VentureBeat presents: AI Unleashed - An exclusive executive event for enterprise data leaders. Network and learn with industry peers. Learn More

Cloud identity access management (IAM) systems are a high-value target for cybercriminals. Just last month, hackers stole partial source code from Okta, following a breach in March when a ransomware group managed to gain access to Okta’s backend administrative systems. 

In the current threat landscape, organizations need to be prepared to respond to breaches if their IAM solution fails. 

AccSense, a continuous access and business continuity platform for Okta, yesterday announced it has raised $5 million in seed funding. AccSense says that cloud identity and access management solutions are vulnerable to being compromised, and need to be hardened with data resilience and recovery capabilities. 

To address these weaknesses, AccSense provides enterprises with one-click recovery for Okta, alongside continuous automated backups and the ability to identify changes between different PiTs (points in time). This means organizations can restore data rapidly in the event of a breach.


AI Unleashed

An exclusive invite-only evening of insights and networking, designed for senior enterprise executives overseeing data stacks and strategies.


Learn More

A new subsector of cloud IAM 

In an era where data breaches are a matter of if, not when, organizations can’t afford to rely on cloud IAM solutions as infallible security measures. Skilled cybercriminals can find ways to navigate around almost any defense. This makes data recovery a critical capability so that mission-critical data remains accessible during a breach. 

“The SaaS and cloud data protection market is growing fast as companies adopt cloud-based solutions and replace their legacy on-prem products. Scaling in conjunction with SaaS adoption are identity and access management solutions such as Okta. But as we’ve recently witnessed, the major IAM solutions are vulnerable to targeted cyberattacks,” said Muli Motola, co-founder and CEO of AccSense.  

As a result, AccSense turns to disaster recovery to help harden the existing defenses of Okta’s platform, which has a customer base of over 14,000. At the same time AccSense is helping security leaders better understand their IAM business continuity posture and data resilience.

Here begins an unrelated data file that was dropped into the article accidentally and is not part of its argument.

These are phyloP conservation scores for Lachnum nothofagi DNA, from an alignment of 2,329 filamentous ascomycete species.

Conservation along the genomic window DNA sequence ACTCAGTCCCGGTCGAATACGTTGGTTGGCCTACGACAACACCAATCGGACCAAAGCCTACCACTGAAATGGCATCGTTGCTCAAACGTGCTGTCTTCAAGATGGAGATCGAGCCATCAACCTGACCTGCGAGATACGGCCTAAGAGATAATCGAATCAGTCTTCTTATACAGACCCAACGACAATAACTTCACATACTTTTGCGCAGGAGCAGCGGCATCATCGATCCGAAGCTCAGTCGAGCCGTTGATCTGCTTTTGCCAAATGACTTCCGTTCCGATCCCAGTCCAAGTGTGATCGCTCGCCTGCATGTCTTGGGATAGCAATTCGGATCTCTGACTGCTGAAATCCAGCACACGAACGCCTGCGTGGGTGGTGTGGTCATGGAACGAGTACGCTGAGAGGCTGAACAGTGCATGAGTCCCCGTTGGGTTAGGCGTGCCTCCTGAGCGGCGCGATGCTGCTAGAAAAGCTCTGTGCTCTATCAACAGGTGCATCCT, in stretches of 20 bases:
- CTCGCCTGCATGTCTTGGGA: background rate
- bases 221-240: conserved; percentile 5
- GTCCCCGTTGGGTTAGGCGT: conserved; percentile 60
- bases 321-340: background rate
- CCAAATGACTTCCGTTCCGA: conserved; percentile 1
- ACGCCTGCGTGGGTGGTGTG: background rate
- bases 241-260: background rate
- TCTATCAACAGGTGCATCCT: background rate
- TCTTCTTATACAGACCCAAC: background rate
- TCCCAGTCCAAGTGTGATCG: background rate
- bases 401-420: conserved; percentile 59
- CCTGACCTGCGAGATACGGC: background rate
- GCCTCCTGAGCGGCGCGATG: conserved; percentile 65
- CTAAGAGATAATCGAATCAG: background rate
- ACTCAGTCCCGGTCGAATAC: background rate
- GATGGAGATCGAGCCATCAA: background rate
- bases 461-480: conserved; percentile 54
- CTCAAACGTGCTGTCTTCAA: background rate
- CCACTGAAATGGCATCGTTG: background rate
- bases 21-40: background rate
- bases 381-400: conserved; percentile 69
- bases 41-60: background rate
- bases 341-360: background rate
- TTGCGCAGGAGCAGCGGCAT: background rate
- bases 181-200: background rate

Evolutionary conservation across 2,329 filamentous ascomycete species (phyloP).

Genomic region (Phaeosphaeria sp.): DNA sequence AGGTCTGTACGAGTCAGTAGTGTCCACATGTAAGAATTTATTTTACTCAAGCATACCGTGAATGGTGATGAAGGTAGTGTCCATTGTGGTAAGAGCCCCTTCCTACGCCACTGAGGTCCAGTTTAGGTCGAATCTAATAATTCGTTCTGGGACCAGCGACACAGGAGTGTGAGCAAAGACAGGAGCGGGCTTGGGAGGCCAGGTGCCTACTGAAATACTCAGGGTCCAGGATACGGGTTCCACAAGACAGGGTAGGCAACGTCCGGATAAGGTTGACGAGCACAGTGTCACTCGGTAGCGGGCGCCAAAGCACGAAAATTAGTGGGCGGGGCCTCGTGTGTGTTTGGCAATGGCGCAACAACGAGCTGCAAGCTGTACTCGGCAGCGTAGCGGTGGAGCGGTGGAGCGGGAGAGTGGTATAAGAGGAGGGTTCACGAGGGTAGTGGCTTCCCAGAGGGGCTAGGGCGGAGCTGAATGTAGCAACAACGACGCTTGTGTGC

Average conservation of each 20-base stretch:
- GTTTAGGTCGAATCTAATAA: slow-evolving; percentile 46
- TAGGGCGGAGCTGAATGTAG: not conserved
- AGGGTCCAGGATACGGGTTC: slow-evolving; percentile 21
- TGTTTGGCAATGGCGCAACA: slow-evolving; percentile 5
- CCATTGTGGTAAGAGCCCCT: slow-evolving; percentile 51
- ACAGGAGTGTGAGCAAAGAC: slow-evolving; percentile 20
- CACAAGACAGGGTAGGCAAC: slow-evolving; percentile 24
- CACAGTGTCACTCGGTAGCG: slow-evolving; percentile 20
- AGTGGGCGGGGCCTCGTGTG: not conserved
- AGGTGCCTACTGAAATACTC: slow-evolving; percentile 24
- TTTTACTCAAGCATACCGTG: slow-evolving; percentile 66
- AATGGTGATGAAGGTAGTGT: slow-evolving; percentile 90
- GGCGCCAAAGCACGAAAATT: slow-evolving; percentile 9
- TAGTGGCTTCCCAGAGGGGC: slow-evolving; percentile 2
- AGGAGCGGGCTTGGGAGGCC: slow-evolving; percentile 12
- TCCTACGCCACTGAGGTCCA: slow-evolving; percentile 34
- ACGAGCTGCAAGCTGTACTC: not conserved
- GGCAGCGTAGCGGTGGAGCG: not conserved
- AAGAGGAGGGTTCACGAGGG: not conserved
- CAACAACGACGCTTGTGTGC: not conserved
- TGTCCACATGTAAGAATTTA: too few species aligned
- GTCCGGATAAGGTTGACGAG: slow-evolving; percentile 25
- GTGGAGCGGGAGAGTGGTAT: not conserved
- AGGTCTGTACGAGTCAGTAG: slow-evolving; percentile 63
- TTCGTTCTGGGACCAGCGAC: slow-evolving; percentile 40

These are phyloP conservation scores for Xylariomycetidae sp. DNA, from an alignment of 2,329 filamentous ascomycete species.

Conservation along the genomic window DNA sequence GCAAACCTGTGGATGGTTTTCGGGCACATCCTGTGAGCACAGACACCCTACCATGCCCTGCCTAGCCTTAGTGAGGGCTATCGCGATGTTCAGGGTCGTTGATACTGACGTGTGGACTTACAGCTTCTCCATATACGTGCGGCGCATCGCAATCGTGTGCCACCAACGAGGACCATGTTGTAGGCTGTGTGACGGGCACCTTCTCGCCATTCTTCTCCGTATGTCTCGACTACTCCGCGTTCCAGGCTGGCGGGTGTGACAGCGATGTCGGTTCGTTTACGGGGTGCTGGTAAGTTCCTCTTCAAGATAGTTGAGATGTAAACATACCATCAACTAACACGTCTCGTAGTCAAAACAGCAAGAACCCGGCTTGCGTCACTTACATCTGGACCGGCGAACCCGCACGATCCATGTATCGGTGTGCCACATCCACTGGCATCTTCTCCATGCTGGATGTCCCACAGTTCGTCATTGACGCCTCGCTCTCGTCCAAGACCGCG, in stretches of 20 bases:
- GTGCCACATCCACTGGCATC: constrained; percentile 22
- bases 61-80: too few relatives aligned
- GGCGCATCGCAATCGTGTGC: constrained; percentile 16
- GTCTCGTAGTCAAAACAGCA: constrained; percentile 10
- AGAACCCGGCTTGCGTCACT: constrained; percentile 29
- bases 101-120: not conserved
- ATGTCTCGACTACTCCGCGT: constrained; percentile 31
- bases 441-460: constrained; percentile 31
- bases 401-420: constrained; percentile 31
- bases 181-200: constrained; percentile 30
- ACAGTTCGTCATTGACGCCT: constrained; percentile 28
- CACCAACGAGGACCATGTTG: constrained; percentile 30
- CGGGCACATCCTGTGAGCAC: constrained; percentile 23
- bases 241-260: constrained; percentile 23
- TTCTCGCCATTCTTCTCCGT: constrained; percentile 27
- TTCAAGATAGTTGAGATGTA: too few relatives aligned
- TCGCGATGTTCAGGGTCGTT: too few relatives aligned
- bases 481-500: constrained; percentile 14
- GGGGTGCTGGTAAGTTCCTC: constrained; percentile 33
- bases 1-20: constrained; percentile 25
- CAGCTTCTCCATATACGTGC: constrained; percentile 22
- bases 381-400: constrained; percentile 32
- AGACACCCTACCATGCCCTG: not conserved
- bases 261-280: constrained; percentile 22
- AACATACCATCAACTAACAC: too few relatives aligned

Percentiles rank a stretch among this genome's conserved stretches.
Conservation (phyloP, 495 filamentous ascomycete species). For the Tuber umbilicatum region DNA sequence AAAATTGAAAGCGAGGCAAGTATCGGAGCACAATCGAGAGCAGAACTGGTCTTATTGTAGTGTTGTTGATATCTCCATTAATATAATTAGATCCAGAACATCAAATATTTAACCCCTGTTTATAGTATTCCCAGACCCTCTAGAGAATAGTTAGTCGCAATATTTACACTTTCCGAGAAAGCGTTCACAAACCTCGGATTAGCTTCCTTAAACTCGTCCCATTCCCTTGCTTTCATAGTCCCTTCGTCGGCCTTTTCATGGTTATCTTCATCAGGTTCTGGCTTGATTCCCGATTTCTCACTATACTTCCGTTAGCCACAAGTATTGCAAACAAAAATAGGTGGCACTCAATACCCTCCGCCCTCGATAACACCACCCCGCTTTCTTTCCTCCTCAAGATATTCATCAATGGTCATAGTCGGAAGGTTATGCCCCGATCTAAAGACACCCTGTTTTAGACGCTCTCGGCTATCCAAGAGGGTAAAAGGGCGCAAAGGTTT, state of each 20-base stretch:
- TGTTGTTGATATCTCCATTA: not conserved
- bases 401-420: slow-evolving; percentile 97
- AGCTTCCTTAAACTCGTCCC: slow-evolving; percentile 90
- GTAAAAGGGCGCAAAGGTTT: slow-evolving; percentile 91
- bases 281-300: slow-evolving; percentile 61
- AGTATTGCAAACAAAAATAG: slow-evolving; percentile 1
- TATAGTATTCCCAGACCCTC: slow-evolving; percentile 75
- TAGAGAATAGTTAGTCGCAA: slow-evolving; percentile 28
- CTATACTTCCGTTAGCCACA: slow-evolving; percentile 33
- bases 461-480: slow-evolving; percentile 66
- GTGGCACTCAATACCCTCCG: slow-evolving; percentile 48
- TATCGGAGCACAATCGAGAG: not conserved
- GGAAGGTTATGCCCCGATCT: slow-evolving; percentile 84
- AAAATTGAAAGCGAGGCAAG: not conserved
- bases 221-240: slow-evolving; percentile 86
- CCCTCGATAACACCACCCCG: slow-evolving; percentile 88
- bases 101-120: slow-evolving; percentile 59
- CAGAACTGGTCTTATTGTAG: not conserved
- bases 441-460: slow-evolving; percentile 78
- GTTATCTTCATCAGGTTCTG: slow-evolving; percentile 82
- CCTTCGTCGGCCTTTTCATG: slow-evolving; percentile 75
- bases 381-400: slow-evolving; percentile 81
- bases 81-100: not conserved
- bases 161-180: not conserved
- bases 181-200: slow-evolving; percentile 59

“We provide security and risk management leaders a complete set of enterprise features to easily and quickly recover your entire Okta tenant in minutes from cyberattacks or misconfiguration, reducing downtime and associated costs,” Motola said. 

The providers seeking to redefine IAM 

AccSense’s solution sits within the IAM market, which researchers estimate will reach a value of $34.52 billion in 2028. It’s part of a fast-emerging subsector that’s turning to continuous access management to add an extra layer of security to existing identity protection solutions.  

Another provider that falls within this subsector is Tevora, which provides enterprises with an identity resilience solution for Okta with SSO, automated data backups and granular recovery options at the user, group or application level. 

Another competitor is Lyvoc, an Okta system integrator. It provides a solution to protect and monitor Okta tenants for changes and recovery, while securing user access to applications with multifactor authentication and contextual access. 

According to Motola, the main differentiators between AccSense and these vendors are its use of one-click or automated failure, an RTO and RPO of 10 minutes, an air-gapped backup tenant and infinite data retention.

VentureBeat's mission is to be a digital town square for technical decision-makers to gain knowledge about transformative enterprise technology and transact. Discover our Briefings.